The Catholics have obviously started this march because they are unhappy about the way that they are treated.

Does Source H Show Why Violence Broke Out in 1969?

Because source H is a photograph we know that it is a fact. However from it, like any photos, we have a ‘snapshot’ from only a few seconds of the whole civil rights march we do not know what happened before or after this photograph was taken. Because of this we can only guess why the RUC had to lead to violence. No one is going to understand who started the fight from this source, or why it lead to what looks like horrific violence. From what we know source H contains violence and as it was taken in 1968 just one year before the outbreak in 1969 this source could of definitely lead to violence. I would say that this source is accurate to some extent but because it is just a few moments worth it is still fairly unreliable. In comparison this photograph is pure fact no matter how much information it can give us.

Source I

This source is a photograph of a peaceful civil rights march in 1968. underneath the source it tells us the economic demands of the protestors ‘One house, one man, one job’.  By this time period all Catholics wanted an equal, civilized society. The picture shows police standing calmly as it seems that there is no trouble to be expected. From the source we can see that the march is a well organized non-violent protest.

Does Source I Show Why Violence Broke Out in 1969?

Because this is a photo we know that it is a fact, however this photo contains the very opposite to source H. Although the scene looks like a peaceful civil rights protest it could have stormed into violence at any minute, therefore I cannot trust this source. If this protest was created after the march in source H the conditions would have improved; but personally I believe that Source I was taken before source H. I feel this way because after the Catholics had tried to protest in a peaceful manner they were still not listened to, so they would have got impatient and therefore turned to violence to show that they are serious. My theory would also explain why this source the could of led to the trouble in 1969. This source is accurate yet unreliable because we do not have enough data.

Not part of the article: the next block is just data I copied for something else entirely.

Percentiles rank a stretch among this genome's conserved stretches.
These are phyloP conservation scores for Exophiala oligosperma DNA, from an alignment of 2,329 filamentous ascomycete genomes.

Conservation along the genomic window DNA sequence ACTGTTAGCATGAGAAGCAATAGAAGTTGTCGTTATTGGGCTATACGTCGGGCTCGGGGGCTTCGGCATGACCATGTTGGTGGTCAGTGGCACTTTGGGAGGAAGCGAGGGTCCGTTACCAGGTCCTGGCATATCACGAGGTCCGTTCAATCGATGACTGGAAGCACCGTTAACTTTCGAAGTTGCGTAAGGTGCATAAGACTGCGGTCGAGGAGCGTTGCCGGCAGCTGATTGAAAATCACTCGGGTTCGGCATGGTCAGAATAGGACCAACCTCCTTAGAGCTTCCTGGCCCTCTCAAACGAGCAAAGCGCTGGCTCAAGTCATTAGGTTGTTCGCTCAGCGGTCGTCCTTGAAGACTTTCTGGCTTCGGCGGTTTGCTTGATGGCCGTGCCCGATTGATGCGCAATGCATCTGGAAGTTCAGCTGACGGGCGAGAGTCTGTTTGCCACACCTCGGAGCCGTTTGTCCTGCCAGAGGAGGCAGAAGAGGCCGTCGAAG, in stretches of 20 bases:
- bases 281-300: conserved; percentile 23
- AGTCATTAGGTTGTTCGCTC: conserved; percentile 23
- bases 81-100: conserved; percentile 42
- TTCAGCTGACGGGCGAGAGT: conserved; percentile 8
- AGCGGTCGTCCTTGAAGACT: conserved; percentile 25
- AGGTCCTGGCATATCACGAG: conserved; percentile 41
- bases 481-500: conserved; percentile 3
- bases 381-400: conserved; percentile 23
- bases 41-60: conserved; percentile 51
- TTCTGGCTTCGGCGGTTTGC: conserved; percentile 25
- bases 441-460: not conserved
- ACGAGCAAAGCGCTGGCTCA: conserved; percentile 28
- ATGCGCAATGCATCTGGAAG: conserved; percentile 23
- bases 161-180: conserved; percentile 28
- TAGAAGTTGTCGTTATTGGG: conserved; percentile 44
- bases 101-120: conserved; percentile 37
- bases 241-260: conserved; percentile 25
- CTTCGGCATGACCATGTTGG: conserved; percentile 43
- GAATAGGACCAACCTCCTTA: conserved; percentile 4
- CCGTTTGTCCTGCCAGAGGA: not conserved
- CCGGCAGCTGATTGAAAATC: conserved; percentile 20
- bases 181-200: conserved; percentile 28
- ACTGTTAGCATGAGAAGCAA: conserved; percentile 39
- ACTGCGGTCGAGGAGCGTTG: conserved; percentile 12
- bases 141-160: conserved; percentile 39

I believe that although not all the sources were entirely reliable, they would all be somewhat useful towards why the troubles broke out in 1969. The only source that I found entirely reliable was source F because it gives us stated facts containing accurate data. Sources H and I are both photographs and although they are both also facts, they contain image proof and dates and to me they show the clearest ideas as to what happened, they are however fairly unreliable because as I mentioned earlier we do not know what happened before or after the photo was taken. Sources D, E and G are all biased, therefore they are not bound to be truthful and are exaggerated facts. Although because of these sources we now know how people were made to think about Protestants and Catholics. We understand that biased points of views were spread about the two different religions as if it were propaganda, this could have also led to some of the violence in 1969. Personally I feel that sources D, E and G show how people have spread thoughts and feelings and brainwashed the rest of the country into civil war, as well as clearly showing the religious tensions that has lead to riots, bombing terrorism and violence. Overall on their own these sources did not give sufficient evidence to tell us why the trouble broke out in 1969, we needed more evidence about why the Easter Rising corrupted. In comparison I feel that when combined the sources are rather reliable.

This student written piece of work is one of many that can be found in our GCSE Northern Ireland 1965-85 section.